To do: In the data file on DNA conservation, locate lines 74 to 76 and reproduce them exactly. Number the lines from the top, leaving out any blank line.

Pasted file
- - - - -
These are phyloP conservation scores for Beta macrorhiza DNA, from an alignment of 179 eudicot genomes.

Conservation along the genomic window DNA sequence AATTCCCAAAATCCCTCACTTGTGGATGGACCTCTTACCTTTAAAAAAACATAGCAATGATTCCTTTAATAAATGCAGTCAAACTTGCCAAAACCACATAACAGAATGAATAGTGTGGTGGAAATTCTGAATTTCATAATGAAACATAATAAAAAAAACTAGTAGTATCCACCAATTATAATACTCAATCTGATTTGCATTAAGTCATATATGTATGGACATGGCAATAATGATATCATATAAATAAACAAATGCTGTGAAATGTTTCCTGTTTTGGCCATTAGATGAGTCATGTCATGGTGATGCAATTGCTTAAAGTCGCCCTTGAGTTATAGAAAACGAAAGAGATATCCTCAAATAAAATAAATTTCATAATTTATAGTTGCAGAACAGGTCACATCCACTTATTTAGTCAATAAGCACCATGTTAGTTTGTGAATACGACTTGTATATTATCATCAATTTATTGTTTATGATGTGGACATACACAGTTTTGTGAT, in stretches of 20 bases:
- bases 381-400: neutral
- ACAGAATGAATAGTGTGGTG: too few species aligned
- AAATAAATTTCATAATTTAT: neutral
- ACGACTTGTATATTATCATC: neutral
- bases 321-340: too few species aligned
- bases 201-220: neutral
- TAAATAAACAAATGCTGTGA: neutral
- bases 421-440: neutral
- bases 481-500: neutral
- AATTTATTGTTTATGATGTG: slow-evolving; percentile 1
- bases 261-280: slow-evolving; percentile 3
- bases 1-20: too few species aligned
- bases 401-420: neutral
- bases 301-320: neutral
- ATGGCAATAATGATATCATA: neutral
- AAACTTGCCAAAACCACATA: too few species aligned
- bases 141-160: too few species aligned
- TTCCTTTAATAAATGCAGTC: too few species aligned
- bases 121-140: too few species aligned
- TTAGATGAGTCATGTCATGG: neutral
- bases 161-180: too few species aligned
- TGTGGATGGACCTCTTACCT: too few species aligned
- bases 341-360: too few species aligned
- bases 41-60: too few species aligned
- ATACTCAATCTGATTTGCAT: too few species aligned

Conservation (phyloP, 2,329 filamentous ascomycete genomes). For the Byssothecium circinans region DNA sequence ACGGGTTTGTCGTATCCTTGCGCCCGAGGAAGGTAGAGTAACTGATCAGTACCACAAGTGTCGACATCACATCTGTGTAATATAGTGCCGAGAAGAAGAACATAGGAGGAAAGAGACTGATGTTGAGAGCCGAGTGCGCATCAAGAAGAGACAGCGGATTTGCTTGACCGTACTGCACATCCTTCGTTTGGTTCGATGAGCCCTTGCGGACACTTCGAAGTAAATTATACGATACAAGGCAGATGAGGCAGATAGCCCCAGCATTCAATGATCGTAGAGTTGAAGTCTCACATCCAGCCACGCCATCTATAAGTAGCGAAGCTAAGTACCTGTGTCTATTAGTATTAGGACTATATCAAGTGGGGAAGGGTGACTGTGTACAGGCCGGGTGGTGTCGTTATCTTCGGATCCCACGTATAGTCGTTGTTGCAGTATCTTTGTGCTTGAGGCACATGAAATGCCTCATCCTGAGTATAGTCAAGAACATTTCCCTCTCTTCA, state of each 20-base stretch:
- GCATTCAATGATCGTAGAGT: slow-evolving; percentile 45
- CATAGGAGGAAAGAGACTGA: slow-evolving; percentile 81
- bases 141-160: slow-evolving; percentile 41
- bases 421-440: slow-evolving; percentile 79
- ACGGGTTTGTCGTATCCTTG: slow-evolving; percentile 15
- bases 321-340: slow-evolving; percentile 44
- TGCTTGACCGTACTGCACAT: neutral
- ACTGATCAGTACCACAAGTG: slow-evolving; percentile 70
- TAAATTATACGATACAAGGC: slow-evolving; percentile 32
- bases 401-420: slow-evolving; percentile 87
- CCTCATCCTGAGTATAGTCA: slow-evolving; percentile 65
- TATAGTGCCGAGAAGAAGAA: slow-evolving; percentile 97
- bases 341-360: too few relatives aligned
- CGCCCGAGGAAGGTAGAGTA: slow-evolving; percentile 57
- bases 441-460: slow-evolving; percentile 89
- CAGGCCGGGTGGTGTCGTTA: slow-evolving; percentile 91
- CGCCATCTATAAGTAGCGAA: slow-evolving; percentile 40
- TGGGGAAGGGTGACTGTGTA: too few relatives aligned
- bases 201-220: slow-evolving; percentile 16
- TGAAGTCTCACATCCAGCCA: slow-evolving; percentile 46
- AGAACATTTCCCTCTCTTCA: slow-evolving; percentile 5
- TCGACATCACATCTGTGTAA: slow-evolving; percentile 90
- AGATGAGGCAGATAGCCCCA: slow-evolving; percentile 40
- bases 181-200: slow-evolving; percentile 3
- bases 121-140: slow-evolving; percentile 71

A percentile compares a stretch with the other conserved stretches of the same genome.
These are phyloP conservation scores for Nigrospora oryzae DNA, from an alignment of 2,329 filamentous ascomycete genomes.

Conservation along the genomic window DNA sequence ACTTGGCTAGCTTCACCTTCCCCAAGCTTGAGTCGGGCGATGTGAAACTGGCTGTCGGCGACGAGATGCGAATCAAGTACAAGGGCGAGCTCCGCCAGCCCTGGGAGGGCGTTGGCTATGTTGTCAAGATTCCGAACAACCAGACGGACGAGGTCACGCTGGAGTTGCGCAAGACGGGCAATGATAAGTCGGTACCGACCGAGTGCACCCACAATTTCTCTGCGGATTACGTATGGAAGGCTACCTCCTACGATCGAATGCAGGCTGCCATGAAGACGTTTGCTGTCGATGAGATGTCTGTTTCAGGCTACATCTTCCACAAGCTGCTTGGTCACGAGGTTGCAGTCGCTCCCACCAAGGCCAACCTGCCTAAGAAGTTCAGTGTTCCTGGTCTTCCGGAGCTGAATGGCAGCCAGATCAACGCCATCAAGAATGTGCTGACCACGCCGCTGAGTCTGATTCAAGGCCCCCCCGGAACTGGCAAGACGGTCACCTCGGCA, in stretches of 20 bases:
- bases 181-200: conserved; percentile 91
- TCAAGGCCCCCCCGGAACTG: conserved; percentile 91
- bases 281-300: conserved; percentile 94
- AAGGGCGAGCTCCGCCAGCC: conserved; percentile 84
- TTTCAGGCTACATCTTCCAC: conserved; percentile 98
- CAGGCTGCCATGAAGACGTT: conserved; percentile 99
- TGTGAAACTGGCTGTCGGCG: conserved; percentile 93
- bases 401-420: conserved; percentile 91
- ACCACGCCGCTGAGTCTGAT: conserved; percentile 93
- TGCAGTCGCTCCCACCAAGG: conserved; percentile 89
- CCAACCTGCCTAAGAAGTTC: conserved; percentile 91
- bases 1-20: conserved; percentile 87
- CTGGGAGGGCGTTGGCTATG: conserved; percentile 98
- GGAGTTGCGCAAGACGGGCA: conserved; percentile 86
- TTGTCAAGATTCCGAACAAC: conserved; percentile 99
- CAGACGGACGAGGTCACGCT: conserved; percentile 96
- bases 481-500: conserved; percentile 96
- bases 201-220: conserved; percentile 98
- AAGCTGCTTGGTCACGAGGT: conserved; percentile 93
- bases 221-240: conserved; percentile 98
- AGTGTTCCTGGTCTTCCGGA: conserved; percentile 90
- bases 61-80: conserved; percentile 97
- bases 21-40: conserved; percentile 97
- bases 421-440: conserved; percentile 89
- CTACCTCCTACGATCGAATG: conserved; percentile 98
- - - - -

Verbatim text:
- bases 201-220: conserved; percentile 98
- AAGCTGCTTGGTCACGAGGT: conserved; percentile 93
- bases 221-240: conserved; percentile 98